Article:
The difference between Pottery, Ceramics and Majolica, with special regard to Italian Ceramics

Italian ceramics, or I should say Italian pottery, have been in my life for quite a long time: I collect them, I read about them, I sell them.Sicilian Head Planter Vase by Ceramiche Sofia, a most skilled pottery maker from Caltagirone

In Italian, when I say ceramica, everybody understands what I mean. On the contrary, when I talk with one of my American Customers, I’m always uncertain: should I say Italian Pottery, Italian Ceramics or Italian Majolica?

In order to do away with any doubt, I did some research. I did learn quite a lot on the subject and I would love to share my findings with you.

Let’s start with technicalities.

Here is a short review of the definition of the words Ceramics, Pottery and Majolica.

Once we know exactly what we are talking about, we will define what they really mean to people.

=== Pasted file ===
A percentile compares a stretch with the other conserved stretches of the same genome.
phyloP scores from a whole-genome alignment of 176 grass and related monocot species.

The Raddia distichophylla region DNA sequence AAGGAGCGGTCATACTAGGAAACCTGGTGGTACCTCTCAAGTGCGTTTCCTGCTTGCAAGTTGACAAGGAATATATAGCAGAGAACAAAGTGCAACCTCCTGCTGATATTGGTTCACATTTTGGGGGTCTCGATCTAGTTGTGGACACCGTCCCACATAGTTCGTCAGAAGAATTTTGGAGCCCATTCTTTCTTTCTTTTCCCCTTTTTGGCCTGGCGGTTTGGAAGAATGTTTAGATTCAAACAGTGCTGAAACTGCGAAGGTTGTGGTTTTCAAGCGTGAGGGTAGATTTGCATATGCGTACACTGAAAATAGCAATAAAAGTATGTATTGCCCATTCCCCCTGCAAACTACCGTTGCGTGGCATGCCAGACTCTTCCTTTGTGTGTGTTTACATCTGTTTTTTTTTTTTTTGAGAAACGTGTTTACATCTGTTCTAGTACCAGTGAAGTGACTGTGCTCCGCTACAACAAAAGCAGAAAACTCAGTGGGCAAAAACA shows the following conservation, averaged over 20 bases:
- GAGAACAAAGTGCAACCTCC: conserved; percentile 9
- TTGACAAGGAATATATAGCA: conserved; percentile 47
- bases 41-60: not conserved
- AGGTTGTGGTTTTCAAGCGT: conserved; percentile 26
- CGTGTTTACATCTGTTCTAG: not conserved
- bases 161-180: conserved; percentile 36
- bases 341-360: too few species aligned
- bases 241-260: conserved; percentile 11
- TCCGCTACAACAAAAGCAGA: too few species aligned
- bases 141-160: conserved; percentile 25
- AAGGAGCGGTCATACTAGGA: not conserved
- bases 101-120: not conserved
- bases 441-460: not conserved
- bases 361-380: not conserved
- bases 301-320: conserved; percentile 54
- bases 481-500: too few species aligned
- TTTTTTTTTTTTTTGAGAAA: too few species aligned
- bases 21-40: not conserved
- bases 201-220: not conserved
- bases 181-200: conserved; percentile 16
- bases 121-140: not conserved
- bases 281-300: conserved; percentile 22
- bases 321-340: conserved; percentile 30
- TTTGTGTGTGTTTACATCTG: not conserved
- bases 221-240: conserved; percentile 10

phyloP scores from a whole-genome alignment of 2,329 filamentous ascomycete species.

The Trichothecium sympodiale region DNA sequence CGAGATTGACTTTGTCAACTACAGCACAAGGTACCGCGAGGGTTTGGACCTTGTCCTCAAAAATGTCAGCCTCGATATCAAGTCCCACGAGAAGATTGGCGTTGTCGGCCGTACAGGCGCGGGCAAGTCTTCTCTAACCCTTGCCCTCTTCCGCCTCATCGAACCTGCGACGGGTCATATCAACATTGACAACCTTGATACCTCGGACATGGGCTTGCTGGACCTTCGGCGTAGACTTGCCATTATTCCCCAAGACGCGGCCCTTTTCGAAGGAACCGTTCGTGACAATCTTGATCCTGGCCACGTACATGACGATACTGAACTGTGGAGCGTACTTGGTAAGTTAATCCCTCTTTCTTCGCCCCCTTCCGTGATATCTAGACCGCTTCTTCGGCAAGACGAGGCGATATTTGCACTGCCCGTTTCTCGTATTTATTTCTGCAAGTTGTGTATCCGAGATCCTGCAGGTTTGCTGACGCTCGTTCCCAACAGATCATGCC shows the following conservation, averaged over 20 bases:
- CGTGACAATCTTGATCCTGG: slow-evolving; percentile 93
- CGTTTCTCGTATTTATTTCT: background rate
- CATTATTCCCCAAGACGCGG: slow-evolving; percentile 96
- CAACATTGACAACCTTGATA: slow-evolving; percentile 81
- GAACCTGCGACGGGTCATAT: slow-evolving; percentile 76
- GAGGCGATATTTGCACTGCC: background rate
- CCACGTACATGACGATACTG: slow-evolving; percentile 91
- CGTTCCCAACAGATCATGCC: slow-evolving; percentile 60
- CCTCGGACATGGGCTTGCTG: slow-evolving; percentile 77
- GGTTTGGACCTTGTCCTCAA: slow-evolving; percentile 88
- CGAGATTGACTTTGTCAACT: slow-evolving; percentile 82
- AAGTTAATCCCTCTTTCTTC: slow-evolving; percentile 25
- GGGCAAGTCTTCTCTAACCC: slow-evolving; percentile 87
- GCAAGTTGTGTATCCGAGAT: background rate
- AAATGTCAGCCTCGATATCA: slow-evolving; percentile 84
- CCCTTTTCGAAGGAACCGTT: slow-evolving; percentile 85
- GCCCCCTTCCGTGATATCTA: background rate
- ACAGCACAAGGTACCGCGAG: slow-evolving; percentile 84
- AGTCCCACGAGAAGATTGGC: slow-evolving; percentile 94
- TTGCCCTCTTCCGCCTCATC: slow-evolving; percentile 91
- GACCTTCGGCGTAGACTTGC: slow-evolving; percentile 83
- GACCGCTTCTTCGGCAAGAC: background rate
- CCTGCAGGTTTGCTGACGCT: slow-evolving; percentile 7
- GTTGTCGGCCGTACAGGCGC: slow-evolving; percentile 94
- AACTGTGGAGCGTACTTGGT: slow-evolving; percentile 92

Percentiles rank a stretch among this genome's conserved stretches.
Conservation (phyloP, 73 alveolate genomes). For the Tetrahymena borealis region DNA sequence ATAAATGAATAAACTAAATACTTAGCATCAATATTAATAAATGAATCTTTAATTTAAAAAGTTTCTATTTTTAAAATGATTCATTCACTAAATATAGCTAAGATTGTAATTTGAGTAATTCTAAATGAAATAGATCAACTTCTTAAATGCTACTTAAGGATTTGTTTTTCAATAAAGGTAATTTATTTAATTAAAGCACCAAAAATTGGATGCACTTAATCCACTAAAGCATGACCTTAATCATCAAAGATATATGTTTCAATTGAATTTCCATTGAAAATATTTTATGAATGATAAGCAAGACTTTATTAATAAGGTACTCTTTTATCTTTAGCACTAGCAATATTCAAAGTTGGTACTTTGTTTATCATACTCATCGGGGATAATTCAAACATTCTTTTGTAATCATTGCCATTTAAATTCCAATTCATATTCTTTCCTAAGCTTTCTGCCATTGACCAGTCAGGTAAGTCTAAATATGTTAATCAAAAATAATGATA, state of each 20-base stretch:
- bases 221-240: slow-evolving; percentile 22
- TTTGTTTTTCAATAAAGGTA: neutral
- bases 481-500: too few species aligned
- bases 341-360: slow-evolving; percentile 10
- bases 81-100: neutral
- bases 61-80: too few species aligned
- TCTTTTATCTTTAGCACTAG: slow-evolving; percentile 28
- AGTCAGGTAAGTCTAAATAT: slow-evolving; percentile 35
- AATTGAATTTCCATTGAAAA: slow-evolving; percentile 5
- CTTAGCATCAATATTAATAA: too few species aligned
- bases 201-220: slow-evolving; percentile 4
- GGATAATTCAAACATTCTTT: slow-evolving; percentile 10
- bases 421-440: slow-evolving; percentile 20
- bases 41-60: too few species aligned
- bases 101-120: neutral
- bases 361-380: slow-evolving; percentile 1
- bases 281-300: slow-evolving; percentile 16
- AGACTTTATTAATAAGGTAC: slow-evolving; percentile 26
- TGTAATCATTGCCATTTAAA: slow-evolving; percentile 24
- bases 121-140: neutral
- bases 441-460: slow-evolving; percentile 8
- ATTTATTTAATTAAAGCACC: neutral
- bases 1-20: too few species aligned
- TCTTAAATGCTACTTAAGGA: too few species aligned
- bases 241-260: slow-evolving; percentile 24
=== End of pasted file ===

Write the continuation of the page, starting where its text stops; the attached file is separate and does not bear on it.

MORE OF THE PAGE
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Traditions and Contaminations: Pottery Workshop in Urbania

January
Palazzo Ducale, Urbania

“Traditions and contaminations”Italian Ceramics - Urbania: Traditions and Contaminations is a multi sensory event that will combine the Art of Pottery Making, Food and Music in Urbania.

Better known among Italian pottery lovers as Casteldurante, the town was one of the most important production areas of the “istoriato” ceramics during the Renaissance, together with Gubbio, Pesaro and Urbino. The majolicas made in Casteldurante in the 16th century still are among the most treasured preys to pottery collectors’ and museums’.

The event challenges the technical and aesthetic tradition of the local potters and mix and matches it with creative stimuli originating from Japanese pottery techniques, food tasting and good music.

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